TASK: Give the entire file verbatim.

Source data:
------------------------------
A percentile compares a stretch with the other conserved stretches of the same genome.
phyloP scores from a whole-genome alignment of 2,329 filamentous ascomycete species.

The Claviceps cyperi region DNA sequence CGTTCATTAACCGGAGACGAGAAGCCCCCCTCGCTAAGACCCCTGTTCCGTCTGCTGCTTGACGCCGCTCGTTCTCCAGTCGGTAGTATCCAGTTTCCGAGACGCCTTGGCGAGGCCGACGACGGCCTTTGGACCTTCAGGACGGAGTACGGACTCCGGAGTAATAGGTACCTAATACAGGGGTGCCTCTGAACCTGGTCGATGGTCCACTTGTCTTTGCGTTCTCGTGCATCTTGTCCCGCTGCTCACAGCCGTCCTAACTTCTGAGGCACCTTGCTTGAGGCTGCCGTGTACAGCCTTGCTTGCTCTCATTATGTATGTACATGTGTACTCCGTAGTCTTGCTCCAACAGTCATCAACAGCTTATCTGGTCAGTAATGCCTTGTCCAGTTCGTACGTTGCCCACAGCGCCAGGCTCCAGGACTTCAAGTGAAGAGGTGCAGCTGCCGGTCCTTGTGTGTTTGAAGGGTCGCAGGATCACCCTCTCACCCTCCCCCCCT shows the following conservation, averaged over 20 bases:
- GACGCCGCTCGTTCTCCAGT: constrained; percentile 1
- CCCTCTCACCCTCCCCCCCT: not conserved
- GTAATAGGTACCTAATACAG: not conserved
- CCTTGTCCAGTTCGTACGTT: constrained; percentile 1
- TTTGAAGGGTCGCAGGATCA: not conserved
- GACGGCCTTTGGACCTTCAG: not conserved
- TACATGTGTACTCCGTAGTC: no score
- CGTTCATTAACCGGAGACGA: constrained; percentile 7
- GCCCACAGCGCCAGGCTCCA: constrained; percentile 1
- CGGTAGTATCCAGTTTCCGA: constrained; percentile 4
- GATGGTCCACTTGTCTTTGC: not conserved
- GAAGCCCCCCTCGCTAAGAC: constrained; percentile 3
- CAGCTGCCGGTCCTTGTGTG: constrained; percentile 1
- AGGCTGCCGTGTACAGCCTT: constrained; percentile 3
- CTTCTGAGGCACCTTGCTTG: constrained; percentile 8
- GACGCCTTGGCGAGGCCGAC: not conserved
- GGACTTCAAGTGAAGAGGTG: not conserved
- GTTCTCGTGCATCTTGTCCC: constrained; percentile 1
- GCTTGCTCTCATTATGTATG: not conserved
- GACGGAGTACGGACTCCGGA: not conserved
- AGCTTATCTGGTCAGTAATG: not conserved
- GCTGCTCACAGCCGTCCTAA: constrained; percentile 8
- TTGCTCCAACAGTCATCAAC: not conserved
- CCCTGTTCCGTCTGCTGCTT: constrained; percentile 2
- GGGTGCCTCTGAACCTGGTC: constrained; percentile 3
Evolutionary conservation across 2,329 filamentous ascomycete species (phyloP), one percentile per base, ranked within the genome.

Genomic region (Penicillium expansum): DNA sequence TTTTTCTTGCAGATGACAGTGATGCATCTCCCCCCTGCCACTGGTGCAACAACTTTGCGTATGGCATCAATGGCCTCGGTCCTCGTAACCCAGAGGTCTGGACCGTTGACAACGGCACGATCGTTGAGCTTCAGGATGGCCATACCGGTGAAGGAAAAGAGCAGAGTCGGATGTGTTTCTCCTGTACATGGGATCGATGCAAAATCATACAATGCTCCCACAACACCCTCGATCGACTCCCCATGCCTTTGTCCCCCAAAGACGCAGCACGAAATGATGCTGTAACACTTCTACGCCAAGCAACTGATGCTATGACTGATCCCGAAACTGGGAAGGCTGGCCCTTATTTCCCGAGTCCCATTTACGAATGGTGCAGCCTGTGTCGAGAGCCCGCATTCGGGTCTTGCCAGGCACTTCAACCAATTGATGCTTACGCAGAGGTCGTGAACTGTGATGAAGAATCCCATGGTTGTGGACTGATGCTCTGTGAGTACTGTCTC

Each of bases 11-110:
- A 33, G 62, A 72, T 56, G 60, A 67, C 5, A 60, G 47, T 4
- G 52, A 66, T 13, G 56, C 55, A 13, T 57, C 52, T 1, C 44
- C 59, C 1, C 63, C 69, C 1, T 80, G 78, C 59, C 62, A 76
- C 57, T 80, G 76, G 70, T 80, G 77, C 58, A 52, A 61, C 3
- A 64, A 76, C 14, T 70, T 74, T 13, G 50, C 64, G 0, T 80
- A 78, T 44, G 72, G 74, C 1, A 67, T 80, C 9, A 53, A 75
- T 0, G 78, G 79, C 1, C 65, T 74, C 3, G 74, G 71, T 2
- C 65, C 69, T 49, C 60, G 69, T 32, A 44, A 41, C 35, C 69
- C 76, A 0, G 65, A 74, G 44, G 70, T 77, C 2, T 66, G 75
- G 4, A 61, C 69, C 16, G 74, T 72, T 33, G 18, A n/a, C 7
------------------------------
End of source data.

A percentile compares a stretch with the other conserved stretches of the same genome.
phyloP scores from a whole-genome alignment of 2,329 filamentous ascomycete species.

The Claviceps cyperi region DNA sequence CGTTCATTAACCGGAGACGAGAAGCCCCCCTCGCTAAGACCCCTGTTCCGTCTGCTGCTTGACGCCGCTCGTTCTCCAGTCGGTAGTATCCAGTTTCCGAGACGCCTTGGCGAGGCCGACGACGGCCTTTGGACCTTCAGGACGGAGTACGGACTCCGGAGTAATAGGTACCTAATACAGGGGTGCCTCTGAACCTGGTCGATGGTCCACTTGTCTTTGCGTTCTCGTGCATCTTGTCCCGCTGCTCACAGCCGTCCTAACTTCTGAGGCACCTTGCTTGAGGCTGCCGTGTACAGCCTTGCTTGCTCTCATTATGTATGTACATGTGTACTCCGTAGTCTTGCTCCAACAGTCATCAACAGCTTATCTGGTCAGTAATGCCTTGTCCAGTTCGTACGTTGCCCACAGCGCCAGGCTCCAGGACTTCAAGTGAAGAGGTGCAGCTGCCGGTCCTTGTGTGTTTGAAGGGTCGCAGGATCACCCTCTCACCCTCCCCCCCT shows the following conservation, averaged over 20 bases:
- GACGCCGCTCGTTCTCCAGT: constrained; percentile 1
- CCCTCTCACCCTCCCCCCCT: not conserved
- GTAATAGGTACCTAATACAG: not conserved
- CCTTGTCCAGTTCGTACGTT: constrained; percentile 1
- TTTGAAGGGTCGCAGGATCA: not conserved
- GACGGCCTTTGGACCTTCAG: not conserved
- TACATGTGTACTCCGTAGTC: no score
- CGTTCATTAACCGGAGACGA: constrained; percentile 7
- GCCCACAGCGCCAGGCTCCA: constrained; percentile 1
- CGGTAGTATCCAGTTTCCGA: constrained; percentile 4
- GATGGTCCACTTGTCTTTGC: not conserved
- GAAGCCCCCCTCGCTAAGAC: constrained; percentile 3
- CAGCTGCCGGTCCTTGTGTG: constrained; percentile 1
- AGGCTGCCGTGTACAGCCTT: constrained; percentile 3
- CTTCTGAGGCACCTTGCTTG: constrained; percentile 8
- GACGCCTTGGCGAGGCCGAC: not conserved
- GGACTTCAAGTGAAGAGGTG: not conserved
- GTTCTCGTGCATCTTGTCCC: constrained; percentile 1
- GCTTGCTCTCATTATGTATG: not conserved
- GACGGAGTACGGACTCCGGA: not conserved
- AGCTTATCTGGTCAGTAATG: not conserved
- GCTGCTCACAGCCGTCCTAA: constrained; percentile 8
- TTGCTCCAACAGTCATCAAC: not conserved
- CCCTGTTCCGTCTGCTGCTT: constrained; percentile 2
- GGGTGCCTCTGAACCTGGTC: constrained; percentile 3
Evolutionary conservation across 2,329 filamentous ascomycete species (phyloP), one percentile per base, ranked within the genome.

Genomic region (Penicillium expansum): DNA sequence TTTTTCTTGCAGATGACAGTGATGCATCTCCCCCCTGCCACTGGTGCAACAACTTTGCGTATGGCATCAATGGCCTCGGTCCTCGTAACCCAGAGGTCTGGACCGTTGACAACGGCACGATCGTTGAGCTTCAGGATGGCCATACCGGTGAAGGAAAAGAGCAGAGTCGGATGTGTTTCTCCTGTACATGGGATCGATGCAAAATCATACAATGCTCCCACAACACCCTCGATCGACTCCCCATGCCTTTGTCCCCCAAAGACGCAGCACGAAATGATGCTGTAACACTTCTACGCCAAGCAACTGATGCTATGACTGATCCCGAAACTGGGAAGGCTGGCCCTTATTTCCCGAGTCCCATTTACGAATGGTGCAGCCTGTGTCGAGAGCCCGCATTCGGGTCTTGCCAGGCACTTCAACCAATTGATGCTTACGCAGAGGTCGTGAACTGTGATGAAGAATCCCATGGTTGTGGACTGATGCTCTGTGAGTACTGTCTC

Each of bases 11-110:
- A 33, G 62, A 72, T 56, G 60, A 67, C 5, A 60, G 47, T 4
- G 52, A 66, T 13, G 56, C 55, A 13, T 57, C 52, T 1, C 44
- C 59, C 1, C 63, C 69, C 1, T 80, G 78, C 59, C 62, A 76
- C 57, T 80, G 76, G 70, T 80, G 77, C 58, A 52, A 61, C 3
- A 64, A 76, C 14, T 70, T 74, T 13, G 50, C 64, G 0, T 80
- A 78, T 44, G 72, G 74, C 1, A 67, T 80, C 9, A 53, A 75
- T 0, G 78, G 79, C 1, C 65, T 74, C 3, G 74, G 71, T 2
- C 65, C 69, T 49, C 60, G 69, T 32, A 44, A 41, C 35, C 69
- C 76, A 0, G 65, A 74, G 44, G 70, T 77, C 2, T 66, G 75
- G 4, A 61, C 69, C 16, G 74, T 72, T 33, G 18, A n/a, C 7